What Was Left Out

What Was Left Out

This book is not a reference or a primer about ADO.NET. A good primer and reference to ADO.NET is ADO.NET in a Nutshell by Bill Hamilton and Matthew MacDonald (O'Reilly). The MSDN Library is also invaluable. It is included with Visual Studio .NET and available online at http://msdn.microsoft.com/library/default.asp. SQL Server Books Online, installed with Microsoft SQL Server and available in MSDN Library Online, is an excellent reference to SQL Server.

This is not a book about how to use Visual Studio .NET to build, compile, and deploy applications. See Mastering Visual Studio .NET by Ian Griffiths, Jon Flanders, and Chris Sells (O'Reilly) for excellent coverage of these topics.

Conventions Used in This Book

This book uses the following typographic conventions:

Constant width

Used for program listings. Also used within paragraphs to refer to program elements such as namespaces, classes, and method names .

  Bold constant width  

Used in program listings, to highlight an important part of the code.

//.. .

Ellipses in C# code indicate text that has been omitted for clarity.

<!-- ... -->

Ellipses in XML schemas and documents indicate text that has been omitted for clarity.


Used for example URLs, names of directories and files, options, and occasionally for emphasis.

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About the Code

Nearly every recipe in this book contains a code sample. The sample is not just a fragment, but rather a complete solution that takes the form of either a Windows Forms or a Web Forms application.

In many cases, the solution code contains additional code that lets you explore alternatives, test performance, and see information that will help you understand key concepts. Multiple solutions are sometimes presented. Where appropriate, one alternative will be recommended; in other cases, alternatives are equivalent and selection should be based on your specific application requirements.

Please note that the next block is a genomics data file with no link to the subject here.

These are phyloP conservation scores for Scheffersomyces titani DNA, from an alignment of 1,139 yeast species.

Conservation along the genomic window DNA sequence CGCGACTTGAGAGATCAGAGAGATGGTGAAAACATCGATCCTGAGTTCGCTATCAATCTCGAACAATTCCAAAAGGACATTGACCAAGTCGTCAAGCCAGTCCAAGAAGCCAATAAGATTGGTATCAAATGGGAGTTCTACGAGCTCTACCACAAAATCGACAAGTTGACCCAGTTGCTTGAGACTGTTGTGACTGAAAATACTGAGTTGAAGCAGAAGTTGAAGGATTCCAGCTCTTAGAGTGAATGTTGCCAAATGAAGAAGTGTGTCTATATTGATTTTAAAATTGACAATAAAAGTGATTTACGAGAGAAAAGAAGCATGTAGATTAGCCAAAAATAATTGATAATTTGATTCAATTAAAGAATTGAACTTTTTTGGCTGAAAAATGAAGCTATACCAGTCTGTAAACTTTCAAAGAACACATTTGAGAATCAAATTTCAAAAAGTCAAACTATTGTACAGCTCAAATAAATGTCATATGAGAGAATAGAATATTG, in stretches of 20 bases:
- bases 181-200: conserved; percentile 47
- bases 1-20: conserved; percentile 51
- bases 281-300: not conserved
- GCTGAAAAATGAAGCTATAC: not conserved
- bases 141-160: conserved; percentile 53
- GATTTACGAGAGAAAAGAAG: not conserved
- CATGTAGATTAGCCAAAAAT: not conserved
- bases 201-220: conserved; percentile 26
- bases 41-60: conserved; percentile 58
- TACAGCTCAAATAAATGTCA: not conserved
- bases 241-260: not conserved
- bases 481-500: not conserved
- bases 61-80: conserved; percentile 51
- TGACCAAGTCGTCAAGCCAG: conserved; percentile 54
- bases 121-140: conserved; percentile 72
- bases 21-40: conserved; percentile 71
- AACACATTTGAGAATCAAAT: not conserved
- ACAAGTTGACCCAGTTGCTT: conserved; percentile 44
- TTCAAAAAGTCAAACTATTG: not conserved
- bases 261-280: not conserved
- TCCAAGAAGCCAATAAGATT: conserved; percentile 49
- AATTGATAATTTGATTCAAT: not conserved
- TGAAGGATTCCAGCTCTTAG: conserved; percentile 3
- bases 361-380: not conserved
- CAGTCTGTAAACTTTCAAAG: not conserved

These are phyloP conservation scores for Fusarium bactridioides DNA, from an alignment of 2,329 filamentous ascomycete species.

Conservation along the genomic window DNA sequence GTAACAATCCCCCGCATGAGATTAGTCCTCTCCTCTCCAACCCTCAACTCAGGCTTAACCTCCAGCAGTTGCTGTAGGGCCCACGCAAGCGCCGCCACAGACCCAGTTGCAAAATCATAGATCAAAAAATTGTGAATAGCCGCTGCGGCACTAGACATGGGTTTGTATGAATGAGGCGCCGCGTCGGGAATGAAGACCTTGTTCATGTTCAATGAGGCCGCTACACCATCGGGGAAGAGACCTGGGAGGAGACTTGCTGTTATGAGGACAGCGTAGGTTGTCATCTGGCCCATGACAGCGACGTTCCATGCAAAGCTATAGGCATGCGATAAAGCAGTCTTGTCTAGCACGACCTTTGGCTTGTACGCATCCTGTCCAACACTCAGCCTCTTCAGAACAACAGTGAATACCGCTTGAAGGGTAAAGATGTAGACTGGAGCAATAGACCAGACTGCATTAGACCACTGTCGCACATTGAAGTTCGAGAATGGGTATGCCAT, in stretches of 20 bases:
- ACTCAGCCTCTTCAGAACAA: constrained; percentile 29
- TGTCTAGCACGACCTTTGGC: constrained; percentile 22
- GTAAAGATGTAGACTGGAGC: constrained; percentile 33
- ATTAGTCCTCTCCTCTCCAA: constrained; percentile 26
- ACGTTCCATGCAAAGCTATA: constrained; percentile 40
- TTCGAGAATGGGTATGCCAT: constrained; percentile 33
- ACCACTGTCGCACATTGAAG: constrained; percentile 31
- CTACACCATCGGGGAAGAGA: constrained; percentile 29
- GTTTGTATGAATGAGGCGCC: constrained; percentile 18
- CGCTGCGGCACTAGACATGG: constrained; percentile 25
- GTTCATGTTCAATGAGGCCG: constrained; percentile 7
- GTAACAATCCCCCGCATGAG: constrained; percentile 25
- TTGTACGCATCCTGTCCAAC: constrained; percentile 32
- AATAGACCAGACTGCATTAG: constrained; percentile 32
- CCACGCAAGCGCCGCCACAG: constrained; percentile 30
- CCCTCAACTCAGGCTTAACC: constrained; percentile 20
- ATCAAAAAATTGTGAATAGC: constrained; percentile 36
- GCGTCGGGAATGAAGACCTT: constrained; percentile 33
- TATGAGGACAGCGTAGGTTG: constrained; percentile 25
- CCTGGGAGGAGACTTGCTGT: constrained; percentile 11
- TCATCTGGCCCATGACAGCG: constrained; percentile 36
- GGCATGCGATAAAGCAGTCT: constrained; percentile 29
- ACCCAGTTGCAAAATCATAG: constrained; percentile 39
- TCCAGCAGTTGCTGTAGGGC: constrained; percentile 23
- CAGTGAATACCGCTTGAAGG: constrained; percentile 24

Complete error handling is not included for each solution. Omitting error handling makes the solution easier to understand by focusing on the key concepts. Error handling that is a key part of the solution is included and explained thoroughly. These principles can also be applied to other solutions in this book.

All of the code examples in the book use C# as a programming language. Listing VB.NET solutions would have made the book less readable, added hundreds of pages to its length, and increased both cover price and weight. VB.NET code for all solutions in addition to C# code is available on the book's web site, http://www.oreilly.com/catalog/adonetckbk. There are also release notes explaining installation and configuration.

.NET introduced the C# programming language as well as VB.NET. Both languages compile to the same intermediate language (IL) used by .NET and are more similar than different; differences are mainly syntactic. They can also be mixed within the same solution. Most VB.NET programmers have little trouble converting C# samples. The book C# and VB.NET Conversion Pocket Reference by Jose Mojica (O'Reilly) provides a concise (139-page) reference with all the details about converting between C# and VB.NET. The Appendix A covers this as well.

The solutions using SQL Server use the Northwind sample database. Some solutions require additional tables and stored procedures; these can be installed using the installation script from the example code from the web site. The Oracle solutions use either the SCOTT sample database installed with Oracle, or, in some cases where SCOTT is inadequate, a version of Northwind that has been ported to Oracle. Instructions for creating this database are also available in the example code.

Some solutions require stored procedures. Most are written for Microsoft SQL Server; however, in some cases Oracle is used because the recipe solves a problem specific to Oracleidentity columns in SQL Server versus sequences in Oracle, for example. SQL Server's T-SQL is somewhat similar to Oracle's PL/SQL; Oracle users, or users familiar with other procedural extensions to SQL, should have little difficulty understanding or adapting these stored procedures. The disconnected parts of the ADO.NET are database independent and are, for the most part, portable without modification regardless of the underlying data source.